Guaranteeing resource preservation under transformations, the fifth property, is much trickier than only preventing double spending, resource preservation under transfers. We employ a new technique that subsumes double spend prevention and prevents resource creation ex nihilo. It is based on requiring resource transfer and transformation steps to be elements of the kernel space of a linear mapping (in the sense of linear algebra) from resources to resource characteristics such as mass or weight (for physical resources). The property is then enforced by admitting only production steps that must not lead to an increase in the sum total of these characteristics (Torres Garcia, 2020).4
In this analysis, a digital proxy for a supply chain network consists of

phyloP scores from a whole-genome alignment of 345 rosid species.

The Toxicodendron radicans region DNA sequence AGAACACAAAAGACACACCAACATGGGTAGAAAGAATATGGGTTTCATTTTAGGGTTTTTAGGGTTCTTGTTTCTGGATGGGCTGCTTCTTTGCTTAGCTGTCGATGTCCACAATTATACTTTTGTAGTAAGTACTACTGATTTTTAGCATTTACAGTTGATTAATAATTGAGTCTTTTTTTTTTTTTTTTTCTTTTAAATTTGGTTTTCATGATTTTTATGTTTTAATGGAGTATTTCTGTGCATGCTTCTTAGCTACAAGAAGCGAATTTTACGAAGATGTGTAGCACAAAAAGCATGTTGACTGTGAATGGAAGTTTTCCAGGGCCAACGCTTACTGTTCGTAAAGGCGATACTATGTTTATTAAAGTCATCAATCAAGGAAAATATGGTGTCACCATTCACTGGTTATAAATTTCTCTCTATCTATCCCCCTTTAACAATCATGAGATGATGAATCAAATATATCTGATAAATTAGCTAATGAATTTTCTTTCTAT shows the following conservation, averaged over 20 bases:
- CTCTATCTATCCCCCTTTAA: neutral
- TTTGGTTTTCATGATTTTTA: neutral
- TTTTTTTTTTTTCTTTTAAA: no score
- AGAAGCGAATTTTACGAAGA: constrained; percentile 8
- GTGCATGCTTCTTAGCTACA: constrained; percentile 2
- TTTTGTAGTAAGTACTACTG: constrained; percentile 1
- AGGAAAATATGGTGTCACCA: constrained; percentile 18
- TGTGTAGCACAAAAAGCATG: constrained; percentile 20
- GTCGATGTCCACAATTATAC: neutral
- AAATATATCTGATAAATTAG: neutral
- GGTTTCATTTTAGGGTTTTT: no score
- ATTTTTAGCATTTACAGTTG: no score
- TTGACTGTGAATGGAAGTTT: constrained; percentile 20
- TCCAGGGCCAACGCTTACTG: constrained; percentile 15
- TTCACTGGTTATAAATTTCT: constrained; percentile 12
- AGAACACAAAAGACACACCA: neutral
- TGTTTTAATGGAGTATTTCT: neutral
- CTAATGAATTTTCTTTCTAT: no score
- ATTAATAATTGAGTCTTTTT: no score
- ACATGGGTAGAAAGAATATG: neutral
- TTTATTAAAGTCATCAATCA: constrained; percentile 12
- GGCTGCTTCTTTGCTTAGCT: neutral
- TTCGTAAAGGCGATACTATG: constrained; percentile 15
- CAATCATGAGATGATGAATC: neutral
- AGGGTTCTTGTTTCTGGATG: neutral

• a network of digital twins of real-world products that are produced by authenticated producers by transformation from explicit ingredients/raw materials;
• a decentralized (peer-to-peer) computer system with no single party in control, authoritative event recording with no possibility of tampering, and transfer and transformation validation that is guaranteed to prevent digital forging (double spending).
The latter are the characteristics of a BC/DLT-based system from see Section 2.1, but enhanced with transformation validation. A producer submits a digitally signed transformation event to the BC/DLT-based system for one or more new products, which the BC/DLT-based system validates only if
• the characteristic (e.g., mass) of the certified input resources in the transformation event equals or is greater than the characteristic of the new products and